Skip to Main Content
Your organization might have access to this article on the publisher's site. To check, click on this link:http://dx.doi.org/+10.1063/1.336143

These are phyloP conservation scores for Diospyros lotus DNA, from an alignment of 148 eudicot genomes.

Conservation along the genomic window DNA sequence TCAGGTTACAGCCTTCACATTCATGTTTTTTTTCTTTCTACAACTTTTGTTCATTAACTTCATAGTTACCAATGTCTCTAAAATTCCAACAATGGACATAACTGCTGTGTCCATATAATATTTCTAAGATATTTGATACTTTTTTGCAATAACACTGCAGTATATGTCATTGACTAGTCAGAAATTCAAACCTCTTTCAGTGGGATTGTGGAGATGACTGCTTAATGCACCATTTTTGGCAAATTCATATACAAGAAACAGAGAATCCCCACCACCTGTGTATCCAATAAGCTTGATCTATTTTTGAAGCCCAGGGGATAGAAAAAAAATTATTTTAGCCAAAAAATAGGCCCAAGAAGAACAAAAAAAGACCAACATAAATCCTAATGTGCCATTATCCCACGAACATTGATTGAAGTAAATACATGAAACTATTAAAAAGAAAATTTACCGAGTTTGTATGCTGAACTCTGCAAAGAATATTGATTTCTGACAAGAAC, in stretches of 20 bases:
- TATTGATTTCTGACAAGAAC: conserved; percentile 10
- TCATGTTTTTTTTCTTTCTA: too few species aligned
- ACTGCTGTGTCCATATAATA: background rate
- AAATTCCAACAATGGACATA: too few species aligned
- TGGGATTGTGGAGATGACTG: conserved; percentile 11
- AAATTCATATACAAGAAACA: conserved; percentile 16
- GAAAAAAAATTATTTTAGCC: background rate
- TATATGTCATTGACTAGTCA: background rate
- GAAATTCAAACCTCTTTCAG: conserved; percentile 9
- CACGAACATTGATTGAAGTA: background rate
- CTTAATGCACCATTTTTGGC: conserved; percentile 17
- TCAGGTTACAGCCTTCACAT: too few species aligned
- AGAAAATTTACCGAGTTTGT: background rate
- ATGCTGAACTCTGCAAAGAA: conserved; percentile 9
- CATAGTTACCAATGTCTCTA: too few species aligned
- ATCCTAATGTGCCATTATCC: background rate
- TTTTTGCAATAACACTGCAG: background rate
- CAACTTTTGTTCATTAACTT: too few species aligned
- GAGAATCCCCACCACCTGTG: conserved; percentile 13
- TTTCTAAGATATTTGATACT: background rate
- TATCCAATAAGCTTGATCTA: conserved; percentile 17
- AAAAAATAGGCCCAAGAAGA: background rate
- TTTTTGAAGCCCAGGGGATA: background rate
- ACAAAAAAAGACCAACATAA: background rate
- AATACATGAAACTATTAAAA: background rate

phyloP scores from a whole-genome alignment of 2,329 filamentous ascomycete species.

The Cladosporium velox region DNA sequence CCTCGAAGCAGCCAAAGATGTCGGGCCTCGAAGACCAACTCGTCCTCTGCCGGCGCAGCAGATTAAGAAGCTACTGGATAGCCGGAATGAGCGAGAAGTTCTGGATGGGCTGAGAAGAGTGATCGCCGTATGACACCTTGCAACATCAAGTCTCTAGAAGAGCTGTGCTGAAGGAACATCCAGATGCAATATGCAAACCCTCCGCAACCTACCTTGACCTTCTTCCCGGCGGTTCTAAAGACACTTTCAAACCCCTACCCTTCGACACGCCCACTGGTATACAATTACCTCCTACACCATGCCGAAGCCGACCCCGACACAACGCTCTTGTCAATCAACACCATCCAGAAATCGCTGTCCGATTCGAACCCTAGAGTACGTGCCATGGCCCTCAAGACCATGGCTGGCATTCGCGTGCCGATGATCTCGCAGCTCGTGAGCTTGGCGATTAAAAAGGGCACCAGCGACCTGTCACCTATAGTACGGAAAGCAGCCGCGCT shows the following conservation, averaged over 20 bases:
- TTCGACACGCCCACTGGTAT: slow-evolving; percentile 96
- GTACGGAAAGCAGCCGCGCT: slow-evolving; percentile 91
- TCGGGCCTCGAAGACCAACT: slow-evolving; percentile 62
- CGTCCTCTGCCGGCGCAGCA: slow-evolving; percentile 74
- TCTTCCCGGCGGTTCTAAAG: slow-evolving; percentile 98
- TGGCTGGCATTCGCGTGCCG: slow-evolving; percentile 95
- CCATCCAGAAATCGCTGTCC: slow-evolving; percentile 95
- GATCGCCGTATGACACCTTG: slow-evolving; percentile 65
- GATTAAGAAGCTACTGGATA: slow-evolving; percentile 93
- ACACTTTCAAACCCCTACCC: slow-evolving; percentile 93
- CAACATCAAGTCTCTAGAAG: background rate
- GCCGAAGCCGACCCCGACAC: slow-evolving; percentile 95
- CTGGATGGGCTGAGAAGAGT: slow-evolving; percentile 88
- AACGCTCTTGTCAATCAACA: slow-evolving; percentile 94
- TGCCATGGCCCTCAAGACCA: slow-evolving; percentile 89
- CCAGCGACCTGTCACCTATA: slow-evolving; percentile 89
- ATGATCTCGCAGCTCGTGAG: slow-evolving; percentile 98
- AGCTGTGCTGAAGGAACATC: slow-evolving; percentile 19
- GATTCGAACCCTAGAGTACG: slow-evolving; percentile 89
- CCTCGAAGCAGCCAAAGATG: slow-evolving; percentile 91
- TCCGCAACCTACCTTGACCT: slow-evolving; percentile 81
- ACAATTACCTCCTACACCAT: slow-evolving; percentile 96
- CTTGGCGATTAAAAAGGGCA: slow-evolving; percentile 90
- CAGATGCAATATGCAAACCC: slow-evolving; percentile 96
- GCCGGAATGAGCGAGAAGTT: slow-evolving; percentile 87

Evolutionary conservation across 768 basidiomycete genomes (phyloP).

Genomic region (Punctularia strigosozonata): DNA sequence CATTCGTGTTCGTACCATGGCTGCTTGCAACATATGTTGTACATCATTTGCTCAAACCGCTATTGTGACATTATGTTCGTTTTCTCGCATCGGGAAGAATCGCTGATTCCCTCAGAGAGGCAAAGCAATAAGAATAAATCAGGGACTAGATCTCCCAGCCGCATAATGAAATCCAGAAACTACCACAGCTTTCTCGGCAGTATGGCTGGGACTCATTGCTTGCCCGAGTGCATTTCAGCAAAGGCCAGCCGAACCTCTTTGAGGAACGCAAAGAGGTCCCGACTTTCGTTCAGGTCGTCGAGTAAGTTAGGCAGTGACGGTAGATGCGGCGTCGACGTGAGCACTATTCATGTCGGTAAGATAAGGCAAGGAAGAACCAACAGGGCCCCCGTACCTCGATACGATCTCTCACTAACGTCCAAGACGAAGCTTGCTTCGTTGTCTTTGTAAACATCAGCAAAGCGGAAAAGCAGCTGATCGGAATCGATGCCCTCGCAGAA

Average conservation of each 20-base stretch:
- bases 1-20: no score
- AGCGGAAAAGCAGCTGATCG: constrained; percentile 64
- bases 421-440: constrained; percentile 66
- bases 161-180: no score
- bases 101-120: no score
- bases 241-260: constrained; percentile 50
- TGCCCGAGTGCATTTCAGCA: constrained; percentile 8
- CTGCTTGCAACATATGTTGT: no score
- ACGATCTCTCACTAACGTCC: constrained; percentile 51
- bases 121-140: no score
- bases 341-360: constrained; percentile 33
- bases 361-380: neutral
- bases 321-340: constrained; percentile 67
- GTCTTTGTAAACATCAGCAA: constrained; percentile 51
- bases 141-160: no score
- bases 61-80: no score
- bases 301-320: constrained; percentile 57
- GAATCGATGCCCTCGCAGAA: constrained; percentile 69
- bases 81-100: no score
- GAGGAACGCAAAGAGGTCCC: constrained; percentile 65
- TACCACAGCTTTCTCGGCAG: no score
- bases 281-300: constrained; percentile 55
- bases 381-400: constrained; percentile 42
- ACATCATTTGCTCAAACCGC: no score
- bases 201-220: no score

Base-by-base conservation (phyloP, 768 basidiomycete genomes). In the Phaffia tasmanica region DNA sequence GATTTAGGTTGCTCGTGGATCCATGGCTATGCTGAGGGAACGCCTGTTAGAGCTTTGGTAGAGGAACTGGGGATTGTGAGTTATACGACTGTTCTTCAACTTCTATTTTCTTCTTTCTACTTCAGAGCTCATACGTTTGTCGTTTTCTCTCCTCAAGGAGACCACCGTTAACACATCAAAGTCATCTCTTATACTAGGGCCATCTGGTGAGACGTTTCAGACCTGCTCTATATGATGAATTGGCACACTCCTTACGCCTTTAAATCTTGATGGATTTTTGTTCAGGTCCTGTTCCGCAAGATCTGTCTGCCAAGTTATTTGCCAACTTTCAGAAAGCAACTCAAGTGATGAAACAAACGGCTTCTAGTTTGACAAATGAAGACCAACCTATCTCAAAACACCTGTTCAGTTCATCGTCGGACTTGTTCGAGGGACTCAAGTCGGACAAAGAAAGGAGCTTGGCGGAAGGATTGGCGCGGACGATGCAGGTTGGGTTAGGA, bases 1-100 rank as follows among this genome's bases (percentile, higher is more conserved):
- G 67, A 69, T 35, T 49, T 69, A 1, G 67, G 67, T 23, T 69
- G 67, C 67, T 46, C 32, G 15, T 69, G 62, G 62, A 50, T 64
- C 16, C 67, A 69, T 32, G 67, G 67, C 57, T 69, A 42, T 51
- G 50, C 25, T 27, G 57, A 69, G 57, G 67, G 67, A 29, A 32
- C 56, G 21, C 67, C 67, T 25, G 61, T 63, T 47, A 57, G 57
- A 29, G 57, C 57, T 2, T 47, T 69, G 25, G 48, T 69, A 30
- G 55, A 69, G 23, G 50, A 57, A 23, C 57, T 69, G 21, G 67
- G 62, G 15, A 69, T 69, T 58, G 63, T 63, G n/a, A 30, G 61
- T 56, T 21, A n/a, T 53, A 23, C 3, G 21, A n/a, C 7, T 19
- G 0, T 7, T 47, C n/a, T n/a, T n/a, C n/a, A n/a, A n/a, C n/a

Dielectrically isolated silicon was produced by anodically bonding together a pair of silicon wafers whose surfaces were covered with an electrically nonconductive micron layer of thermally grown oxide. Although anodic bonding normally requires a conductive oxide, anodic bonding works with nonconductive silicon oxide if the total layer of silicon oxide is less than ten microns thick. The time needed for the anodic bonding process decreases monotonically with temperature because the increase in the deformability of silicon oxide overcomes the decrease in the maximum permissible anodic bonding voltage with temperature. However, factors such as silicon degradation and electrode reactions at very high temperatures indicate that a compromise temperature range of 850–950 °C is best for the anodic bonding of silicon oxide. Bonding voltages of 30–50 V for times of about an hour produced the best bonding yields at these temperatures. Anodically bonded silicon wafers were examined with infrared and ultrasonic transmission microscopy for bond quality. Small scattered nonbonded zones comprising on the average 5% of the total wafer area were found in all wafers. These nonbonded zones were the result of dust particles, entrapped gas, and dimensional mismatches between multiple bonding fronts.